Fairytale coat

Ok, so promised textiles, and textiles it is, just not necessarily historical ones. You’ll have bear with me at the moment, I’ve got magazine stuff to write and classes to prep and kids costumes to make, so as light relief I’m allowed two days each week working on something utterly pointless to stop me stressing out.

So I picked up the fairytale coat. Dragon is done, and I’ve decided not to add scales. Time to finish the landscape beneath him.

As you can see I’ve been working on the left hand side

image

The idea was to add as many fairytale/ nursery rhyme/ myth elements to this landscape as possible, but I also don’t want it looking too bitty. I think maybe I’ll work in a few more green lines like the one round the bottom of the ridiculously phallic tower to tie it together.

I tried twice to work the pied piper on the left, dancing away in the opposite direction to the carriage, but I picked him out twice. I might try replacing him with a satyr.

There is something hugely satisfying about French knot sheep.

The frog is called Gareth. I keep kissing Gareth but he refuses to turn into a handsome prince. I think he’s doing it just to awkward.

I’m not entirely sure that harness the mice are wearing would effectively allow them to pull that carriage without strangulation. Then again I’m not sure the laws of physics apply to mice pulling a pumpkin.

I fancy working in a naked emporer if I can find some wool the right colour. Gareth says this is just because I want to embroider willies, but I planned to make him so fat no one would be able to see his dangly bits.

It needs more random Witches Trolls and Fairies, after all, it wouldn’t be the internet without a lot of random WTF…or a family wedding, for that matter.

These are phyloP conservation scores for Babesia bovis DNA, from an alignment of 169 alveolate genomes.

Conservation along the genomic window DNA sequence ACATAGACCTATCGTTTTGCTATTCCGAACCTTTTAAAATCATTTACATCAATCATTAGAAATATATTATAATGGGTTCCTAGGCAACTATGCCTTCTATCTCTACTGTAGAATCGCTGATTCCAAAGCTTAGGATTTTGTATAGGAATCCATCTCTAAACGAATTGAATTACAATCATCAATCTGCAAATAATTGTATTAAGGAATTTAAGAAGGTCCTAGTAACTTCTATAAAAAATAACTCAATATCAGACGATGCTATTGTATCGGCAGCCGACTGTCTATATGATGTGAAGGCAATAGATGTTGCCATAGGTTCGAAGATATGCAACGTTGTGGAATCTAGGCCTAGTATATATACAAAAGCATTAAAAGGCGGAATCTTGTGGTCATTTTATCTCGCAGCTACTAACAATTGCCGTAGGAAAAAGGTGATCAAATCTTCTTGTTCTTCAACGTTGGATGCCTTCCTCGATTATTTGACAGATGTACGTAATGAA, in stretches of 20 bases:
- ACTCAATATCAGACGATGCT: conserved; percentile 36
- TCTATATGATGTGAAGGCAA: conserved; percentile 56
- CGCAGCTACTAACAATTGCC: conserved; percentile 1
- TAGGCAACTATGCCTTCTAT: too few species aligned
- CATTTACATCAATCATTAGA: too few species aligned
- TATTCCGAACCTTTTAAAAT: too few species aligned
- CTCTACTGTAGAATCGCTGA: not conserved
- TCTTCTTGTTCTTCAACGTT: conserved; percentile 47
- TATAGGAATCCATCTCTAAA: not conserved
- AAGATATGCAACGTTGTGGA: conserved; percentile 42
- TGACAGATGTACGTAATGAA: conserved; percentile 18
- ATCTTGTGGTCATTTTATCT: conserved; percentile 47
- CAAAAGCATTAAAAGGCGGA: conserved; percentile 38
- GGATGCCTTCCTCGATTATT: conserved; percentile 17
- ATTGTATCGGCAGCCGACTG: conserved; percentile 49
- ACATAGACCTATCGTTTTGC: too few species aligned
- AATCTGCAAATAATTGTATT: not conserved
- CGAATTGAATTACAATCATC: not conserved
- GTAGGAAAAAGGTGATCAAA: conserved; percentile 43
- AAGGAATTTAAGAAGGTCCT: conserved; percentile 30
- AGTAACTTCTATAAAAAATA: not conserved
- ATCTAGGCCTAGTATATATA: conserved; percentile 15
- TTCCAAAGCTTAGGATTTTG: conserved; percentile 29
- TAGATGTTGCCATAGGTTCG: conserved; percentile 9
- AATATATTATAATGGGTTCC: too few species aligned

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~ by opusanglicanum on July 25, 2014.

12 Responses to “Fairytale coat”

  1. Looks fabulous so far. And, to your audience it’s certainly more interesting to follow than meditation!!

  2. What a wonderful project! Well done you. Looking forward to the Emperor. Will there be an Owl?

  3. At least with myths, folklore and fairy tales you’ve got plenty of inspiration to work from!

  4. I think the hard part will be knowing when it’s finished – the urge to add more and more characters and incidents must be very strong. I suppose it’s something that could quite happily grow additions over the years, while any unfilled space remains.
    Did you ever see the wonderful coat that Paddy Killer made for storyteller Taffy Thomas? I had the fun of being able to have a good look at that close-up when Taffy came to an event in Wem some years back. http://www.taffythomas.co.uk/talecoat.html Totally different style to yours, of course, being machine embroidery, but quite marvellously detailed images and full of interest.

    • I hadn’t seen that but it does look nice. I don’t tend to have much to do with the storytelling establishment, to be honest, some of it’s just a wee bit pretentious for me, and I’m into competitions and such. Plus I think I’m considered somewhat odd because it’s a very male dominated field for some reason

      • I don’t blame you for keeping out of the storytelling establishment. (Big egos and power-politics are always a dangerous mixture. I hear the sighs from my [unpretentious] storyteller friends.) But to go back on topic: simply as a piece of textile art, and as a practical piece of storyteller’s clobber, the Talecoat is a magnificent thing.

      • It does look very pretty, but am kind of ambivalent about looking too close cos I get in appropriately turned on by men in frock coats and I really don’t want to think about taffy Thomas that way

  5. It’s gorgeous and clever and I want to see more of it!!

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